Guillaume Apollinaire, one of the most original poets of the early twentieth-century French avant garde, played a crucial role in the enunciation of modernist aesthetics. Through innovative poetic forms, Apollinaire set forth a new aesthetics which underscored the inherent ambiguity of an increasingly turbulent modern context. Apollinaire's interest in the pure dynamism of the contemporary material landscape, and his attraction to the image that explodes with immediate presence, also led him to a natural curiosity in the visual arts. Identifying with the Cubist mosaic style of inclusion, the juxtaposition of reality and imagination, and the simultaneity of spatial and temporal movement, Apollinaire saw modern artists as "singers of a constantly new truth," inventors of a uniquely authentic modern experience. Apollinaire composed verse to honor his favorite painters, but he also wrote critical studies on the visual arts, and he declares that it is in Cubist art that we can discover a truly successful endeavor to come to terms with the upheavals of modernity. In several texts Apollinaire devotes specifically to Picasso, he argues that his canvases contain the most essential aspects of modern art: a new interpretation of light, a genuine understanding of the elusive notion of the "fourth dimension," and an incarnation of the most modern of principles, surprise. Apollinaire's texts on Picasso, examples of his poésie critique, do not remain simply words printed on a page, but are transformed into an extension of the painting he wishes to convey, experimental and unpredictable in discursive tone and poetic style. Through these texts, Apollinaire moves beyond the parameters of a journalistic style of criticism, as his pieces on Picasso take on a chameleon-like power of movement, engendering unique forms of an avant-garde improvisation, the painting of prose poetry.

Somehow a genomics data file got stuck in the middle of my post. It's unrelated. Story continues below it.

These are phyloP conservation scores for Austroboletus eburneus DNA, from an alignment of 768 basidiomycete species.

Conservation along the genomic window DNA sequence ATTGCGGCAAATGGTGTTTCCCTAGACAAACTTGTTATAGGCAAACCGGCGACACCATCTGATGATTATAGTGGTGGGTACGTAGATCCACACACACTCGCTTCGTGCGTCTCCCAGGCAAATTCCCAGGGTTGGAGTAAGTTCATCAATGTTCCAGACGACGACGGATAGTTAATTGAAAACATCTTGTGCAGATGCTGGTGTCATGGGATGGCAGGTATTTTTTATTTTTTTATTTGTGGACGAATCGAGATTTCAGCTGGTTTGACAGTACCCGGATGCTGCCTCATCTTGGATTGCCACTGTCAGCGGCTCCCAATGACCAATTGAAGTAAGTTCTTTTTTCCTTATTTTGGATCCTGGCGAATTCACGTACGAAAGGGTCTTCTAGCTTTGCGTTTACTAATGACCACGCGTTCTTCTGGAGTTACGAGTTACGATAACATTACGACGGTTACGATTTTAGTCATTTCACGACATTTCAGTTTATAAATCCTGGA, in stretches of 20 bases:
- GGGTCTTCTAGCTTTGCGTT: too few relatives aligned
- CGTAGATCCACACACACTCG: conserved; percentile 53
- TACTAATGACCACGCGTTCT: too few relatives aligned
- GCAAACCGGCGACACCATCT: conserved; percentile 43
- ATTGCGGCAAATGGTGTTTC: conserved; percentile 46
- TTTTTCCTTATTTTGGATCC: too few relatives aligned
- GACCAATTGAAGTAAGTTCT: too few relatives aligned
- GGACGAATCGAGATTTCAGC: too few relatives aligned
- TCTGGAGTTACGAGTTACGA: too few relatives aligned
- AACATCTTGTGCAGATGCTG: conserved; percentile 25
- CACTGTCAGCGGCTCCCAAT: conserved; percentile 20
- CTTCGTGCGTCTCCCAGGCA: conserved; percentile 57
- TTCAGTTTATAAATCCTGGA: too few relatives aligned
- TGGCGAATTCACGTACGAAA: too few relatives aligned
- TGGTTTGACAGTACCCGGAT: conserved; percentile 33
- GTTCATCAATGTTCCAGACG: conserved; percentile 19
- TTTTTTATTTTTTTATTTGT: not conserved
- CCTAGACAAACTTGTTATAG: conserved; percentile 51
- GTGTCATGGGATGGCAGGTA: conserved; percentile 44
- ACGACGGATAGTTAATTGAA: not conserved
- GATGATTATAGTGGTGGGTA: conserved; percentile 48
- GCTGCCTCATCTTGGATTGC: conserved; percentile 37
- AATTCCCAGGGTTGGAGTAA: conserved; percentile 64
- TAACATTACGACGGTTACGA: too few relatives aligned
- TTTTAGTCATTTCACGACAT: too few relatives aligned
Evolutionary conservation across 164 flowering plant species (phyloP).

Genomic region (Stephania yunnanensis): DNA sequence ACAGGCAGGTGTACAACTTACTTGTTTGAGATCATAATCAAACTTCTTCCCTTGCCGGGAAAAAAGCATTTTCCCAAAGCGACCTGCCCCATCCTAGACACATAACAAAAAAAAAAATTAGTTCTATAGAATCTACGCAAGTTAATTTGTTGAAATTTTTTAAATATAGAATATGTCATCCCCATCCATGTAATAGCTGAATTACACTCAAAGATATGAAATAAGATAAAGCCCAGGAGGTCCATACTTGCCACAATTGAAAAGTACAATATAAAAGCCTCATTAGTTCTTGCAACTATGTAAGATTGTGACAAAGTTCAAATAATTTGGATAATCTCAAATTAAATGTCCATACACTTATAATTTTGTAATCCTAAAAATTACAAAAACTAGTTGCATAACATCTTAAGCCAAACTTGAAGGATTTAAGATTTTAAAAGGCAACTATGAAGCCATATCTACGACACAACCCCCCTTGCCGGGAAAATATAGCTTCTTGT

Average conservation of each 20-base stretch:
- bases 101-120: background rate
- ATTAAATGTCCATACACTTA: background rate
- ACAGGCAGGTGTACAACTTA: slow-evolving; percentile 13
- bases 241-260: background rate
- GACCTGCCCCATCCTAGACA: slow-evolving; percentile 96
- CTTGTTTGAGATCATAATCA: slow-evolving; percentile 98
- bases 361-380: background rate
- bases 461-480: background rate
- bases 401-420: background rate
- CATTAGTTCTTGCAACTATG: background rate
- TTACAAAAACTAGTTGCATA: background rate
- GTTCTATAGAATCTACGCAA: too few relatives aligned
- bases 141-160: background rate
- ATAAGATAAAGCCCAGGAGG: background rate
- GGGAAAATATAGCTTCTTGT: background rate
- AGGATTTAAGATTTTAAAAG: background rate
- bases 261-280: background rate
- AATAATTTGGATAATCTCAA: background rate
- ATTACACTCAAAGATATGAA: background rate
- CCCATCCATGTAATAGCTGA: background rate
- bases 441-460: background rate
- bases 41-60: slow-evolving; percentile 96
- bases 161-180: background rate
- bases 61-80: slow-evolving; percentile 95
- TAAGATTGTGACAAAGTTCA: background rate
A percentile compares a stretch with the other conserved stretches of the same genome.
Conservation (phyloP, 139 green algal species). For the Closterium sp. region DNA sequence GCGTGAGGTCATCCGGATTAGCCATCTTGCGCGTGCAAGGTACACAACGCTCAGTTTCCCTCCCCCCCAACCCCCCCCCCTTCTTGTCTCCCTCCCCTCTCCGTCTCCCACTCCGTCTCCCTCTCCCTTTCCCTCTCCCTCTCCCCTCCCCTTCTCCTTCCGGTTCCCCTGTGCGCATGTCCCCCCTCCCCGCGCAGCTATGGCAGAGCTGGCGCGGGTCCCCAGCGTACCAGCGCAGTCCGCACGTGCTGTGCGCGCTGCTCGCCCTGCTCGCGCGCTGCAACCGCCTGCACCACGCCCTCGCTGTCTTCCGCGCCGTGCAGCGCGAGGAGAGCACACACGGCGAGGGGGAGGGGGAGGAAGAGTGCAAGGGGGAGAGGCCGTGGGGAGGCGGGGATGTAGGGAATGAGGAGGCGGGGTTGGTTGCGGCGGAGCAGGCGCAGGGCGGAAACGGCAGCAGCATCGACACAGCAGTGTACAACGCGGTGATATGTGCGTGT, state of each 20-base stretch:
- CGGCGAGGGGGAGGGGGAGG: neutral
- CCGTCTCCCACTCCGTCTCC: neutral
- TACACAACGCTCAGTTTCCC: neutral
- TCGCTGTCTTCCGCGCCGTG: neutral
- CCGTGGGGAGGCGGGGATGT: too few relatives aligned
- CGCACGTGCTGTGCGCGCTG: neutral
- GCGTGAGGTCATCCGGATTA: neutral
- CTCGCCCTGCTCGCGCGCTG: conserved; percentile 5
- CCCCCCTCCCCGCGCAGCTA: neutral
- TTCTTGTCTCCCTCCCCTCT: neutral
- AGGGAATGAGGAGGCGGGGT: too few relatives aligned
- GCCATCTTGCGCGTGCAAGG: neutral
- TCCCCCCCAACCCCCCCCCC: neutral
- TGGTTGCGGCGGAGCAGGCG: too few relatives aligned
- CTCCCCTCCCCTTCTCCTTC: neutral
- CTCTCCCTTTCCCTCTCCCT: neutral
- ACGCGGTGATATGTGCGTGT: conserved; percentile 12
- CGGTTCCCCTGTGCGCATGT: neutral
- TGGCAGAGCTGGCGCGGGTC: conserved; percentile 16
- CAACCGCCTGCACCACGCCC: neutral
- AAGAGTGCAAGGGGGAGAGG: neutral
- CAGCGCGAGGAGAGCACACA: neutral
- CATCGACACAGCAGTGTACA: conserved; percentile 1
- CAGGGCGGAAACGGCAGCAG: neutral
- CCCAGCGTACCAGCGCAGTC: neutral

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Genova, Pamela A.
"The Poetics of Visual Cubism: Guillaume Apollinaire on Pablo Picasso,"
Studies in 20th Century Literature:
1, Article 3.